The late Timothy Findley's sprawling period drama "Elizabeth Rex" takes its sweet time gearing up, but once the playwright has arranged the play's complicated duel between Barton-Farcas' magnetic Queen Elizabeth and dying, upstart Shakespearean actor Ned Lowenscroft, the play launches into the stratosphere.
Long live Stephanie Barton-Farcas. The late Timothy Findley’s sprawling period drama “Elizabeth Rex” takes its sweet time gearing up, but once the playwright has arranged the play’s complicated duel between Barton-Farcas’ magnetic Queen Elizabeth and dying, upstart Shakespearean actor Ned Lowenscroft (Michael DiGioia), the play launches into the stratosphere. The surrounding melodrama may or may not have much of interest going on — there are enough characters here for four plays and enough acting talent for about one-and-a-half — but helmer Joanne Zipay makes liberal use of that most valuable directorial gift: focus.
It takes a certain amount of chutzpah to even write a play about Shakespeare, let alone a play about the adversarial relationship of Shakespeare and Queen Elizabeth, with the Great Shakes cast as the noble speaker of truth to power.
Findley sets himself such impressive obstacles, however, that any criticism of his ambition is undercut by admiration for his technique: “Elizabeth Rex” takes place entirely in a barn, usually with a dozen characters onstage, all contributing something to the proceedings, whether it’s silly bluster from Luddy Beddoes (Oliver Conant as Findley’s fictional Falstaff performer) or Irish surliness at the Queen’s presence from Jack Edmund (Andrew Hutchenson).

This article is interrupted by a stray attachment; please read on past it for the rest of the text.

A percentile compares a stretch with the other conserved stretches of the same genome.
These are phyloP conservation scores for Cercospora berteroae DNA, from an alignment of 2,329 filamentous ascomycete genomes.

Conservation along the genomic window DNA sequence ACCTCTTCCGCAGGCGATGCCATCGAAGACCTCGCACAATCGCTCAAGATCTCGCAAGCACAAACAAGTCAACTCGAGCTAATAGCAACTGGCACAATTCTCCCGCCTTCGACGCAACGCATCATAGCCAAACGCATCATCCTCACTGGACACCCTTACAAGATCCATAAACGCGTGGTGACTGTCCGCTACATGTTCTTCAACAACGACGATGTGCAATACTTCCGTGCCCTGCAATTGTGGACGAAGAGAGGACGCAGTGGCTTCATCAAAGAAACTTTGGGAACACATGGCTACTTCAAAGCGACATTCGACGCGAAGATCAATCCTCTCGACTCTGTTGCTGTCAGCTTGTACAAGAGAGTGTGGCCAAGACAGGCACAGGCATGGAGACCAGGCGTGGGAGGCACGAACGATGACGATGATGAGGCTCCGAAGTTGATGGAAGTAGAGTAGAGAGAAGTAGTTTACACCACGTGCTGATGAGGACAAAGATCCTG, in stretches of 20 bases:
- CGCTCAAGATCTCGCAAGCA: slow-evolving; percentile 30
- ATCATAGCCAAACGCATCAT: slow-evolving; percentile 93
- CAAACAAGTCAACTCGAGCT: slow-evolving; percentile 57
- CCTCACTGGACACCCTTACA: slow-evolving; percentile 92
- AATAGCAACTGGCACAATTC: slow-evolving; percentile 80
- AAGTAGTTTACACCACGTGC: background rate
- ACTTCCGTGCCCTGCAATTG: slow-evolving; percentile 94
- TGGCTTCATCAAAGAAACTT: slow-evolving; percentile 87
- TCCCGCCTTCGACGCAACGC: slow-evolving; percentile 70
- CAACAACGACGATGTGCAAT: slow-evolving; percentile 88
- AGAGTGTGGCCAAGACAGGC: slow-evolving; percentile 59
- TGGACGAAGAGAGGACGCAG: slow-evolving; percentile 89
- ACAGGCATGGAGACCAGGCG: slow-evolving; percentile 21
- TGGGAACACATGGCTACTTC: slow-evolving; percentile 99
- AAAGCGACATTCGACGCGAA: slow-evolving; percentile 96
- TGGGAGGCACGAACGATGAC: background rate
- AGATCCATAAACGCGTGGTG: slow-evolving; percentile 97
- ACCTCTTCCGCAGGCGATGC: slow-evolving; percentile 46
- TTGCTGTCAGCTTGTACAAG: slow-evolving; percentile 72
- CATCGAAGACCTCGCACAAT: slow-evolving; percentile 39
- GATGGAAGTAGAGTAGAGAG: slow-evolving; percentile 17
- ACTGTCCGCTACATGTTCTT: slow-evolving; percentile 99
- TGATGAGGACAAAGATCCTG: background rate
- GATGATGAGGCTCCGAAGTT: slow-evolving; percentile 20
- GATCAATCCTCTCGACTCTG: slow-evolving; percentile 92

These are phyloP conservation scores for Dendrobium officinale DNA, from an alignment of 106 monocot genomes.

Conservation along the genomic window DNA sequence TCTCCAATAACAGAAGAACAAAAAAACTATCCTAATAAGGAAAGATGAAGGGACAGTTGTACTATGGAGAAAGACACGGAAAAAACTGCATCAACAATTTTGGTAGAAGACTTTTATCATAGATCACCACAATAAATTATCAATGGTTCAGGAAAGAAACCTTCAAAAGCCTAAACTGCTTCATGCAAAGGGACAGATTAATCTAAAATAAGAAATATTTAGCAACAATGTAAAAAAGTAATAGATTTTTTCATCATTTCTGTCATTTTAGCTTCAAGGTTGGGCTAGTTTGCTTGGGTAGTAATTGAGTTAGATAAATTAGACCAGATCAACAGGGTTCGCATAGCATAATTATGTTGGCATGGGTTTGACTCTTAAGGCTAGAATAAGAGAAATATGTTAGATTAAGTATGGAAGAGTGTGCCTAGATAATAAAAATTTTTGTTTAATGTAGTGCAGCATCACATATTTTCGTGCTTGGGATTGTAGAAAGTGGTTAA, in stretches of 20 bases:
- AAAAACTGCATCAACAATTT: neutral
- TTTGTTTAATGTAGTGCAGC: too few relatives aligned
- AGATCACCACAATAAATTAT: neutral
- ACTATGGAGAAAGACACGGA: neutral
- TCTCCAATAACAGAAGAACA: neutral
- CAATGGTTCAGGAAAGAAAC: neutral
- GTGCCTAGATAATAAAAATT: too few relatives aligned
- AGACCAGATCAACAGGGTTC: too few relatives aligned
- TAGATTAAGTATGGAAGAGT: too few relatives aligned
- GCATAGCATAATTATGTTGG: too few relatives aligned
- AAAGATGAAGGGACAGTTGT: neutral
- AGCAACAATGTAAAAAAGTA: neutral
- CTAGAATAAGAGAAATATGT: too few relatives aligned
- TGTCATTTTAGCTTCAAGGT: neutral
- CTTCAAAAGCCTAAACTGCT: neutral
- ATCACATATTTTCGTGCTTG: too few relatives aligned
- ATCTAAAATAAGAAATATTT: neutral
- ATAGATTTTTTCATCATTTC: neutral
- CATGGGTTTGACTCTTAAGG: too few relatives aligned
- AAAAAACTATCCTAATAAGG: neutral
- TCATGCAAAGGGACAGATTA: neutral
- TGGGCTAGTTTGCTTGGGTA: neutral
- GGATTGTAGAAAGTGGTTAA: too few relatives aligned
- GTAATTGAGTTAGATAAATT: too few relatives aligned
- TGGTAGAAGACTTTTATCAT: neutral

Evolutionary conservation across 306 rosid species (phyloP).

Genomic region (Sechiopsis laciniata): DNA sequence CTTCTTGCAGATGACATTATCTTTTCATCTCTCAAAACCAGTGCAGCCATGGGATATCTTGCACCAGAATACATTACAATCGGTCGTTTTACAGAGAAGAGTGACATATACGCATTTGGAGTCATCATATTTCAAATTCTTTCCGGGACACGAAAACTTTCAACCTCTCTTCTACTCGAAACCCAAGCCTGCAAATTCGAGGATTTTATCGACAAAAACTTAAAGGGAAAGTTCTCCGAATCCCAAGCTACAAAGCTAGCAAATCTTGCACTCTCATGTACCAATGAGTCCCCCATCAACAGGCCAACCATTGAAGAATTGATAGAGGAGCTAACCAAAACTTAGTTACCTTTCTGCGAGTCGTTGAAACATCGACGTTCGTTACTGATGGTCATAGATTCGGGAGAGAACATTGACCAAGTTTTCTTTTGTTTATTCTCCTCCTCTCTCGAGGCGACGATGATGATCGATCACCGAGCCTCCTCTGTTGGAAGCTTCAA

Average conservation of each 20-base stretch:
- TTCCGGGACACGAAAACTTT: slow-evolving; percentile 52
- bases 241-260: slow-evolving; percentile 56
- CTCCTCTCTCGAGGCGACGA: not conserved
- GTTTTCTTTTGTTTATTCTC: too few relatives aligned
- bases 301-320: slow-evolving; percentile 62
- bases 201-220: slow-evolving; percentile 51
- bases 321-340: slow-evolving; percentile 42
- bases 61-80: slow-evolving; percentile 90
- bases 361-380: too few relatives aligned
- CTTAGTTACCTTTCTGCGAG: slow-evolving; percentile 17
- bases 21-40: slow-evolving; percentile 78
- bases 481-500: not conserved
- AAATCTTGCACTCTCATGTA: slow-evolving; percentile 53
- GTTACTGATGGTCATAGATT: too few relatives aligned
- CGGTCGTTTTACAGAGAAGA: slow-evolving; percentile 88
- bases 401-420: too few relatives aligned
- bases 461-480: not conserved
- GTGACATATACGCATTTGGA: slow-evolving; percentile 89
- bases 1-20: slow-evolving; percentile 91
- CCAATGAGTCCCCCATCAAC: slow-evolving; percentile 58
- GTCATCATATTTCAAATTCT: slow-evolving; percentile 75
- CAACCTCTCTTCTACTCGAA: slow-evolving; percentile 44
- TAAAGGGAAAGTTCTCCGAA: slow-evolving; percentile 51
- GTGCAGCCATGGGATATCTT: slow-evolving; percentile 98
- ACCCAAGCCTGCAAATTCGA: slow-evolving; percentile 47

The play’s actors — members of Shakespeare’s troupe, the Lord Chamberlain’s Men — are at least mostly fictional, but the plot itself is steeped in 17th century history. The Queen has imprisoned her rebellious former lover, Robert Devereaux, and set his execution for the morning after she attends “Much Ado About Nothing.” To ease her mind, or something, she decides to sneak backstage and carouse a while with the actors, especially smartass Lowenscroft, who’s dying of the pox and not afraid to shoot off his mouth.
This is, to put it kindly, a little improbable. Why seek solace among a bunch of actors with whom she has absolutely nothing in common? Why not her friends or her trusted advisers? Or her cat? It takes a while to forgive the play its perfunctory shoehorning of Elizabeth into the scene, and its ham-fisted parallels between syphilis and AIDS, but Findley creates such tension between the functionally omnipotent Queen and the fearless, obnoxious actor that their scenes completely eclipse the narrative shortcomings.
And here, the actors’ performances outweigh the production’s failings, as well. DiGioia’s self-absorbed actor is at first sad, then offensive, and finally, blessedly gracious as he and the Queen argue and come to a more thorough understanding of themselves. When DiGioia hears the voice of his long-dead lover –who gave him the disease — the play transcends its time for a few minutes and steps into what Shakespeare himself called “the undiscovered country.” What happens to the dead?
But for the rest of the play, it’s Barton-Farcas’ show: In one evening, she has to go from stoic to wounded to scarred to healed, missing all the stumbling blocks waiting to trip her on the stage and in the text. The physically tiny actress assumes royalty as though it were self-evidently hers. And strangely — while she’s heart-rendingly declaiming her lines in a very pointy dress on a small stage in Manhattan next to men and women obviously wearing upholstery — it is.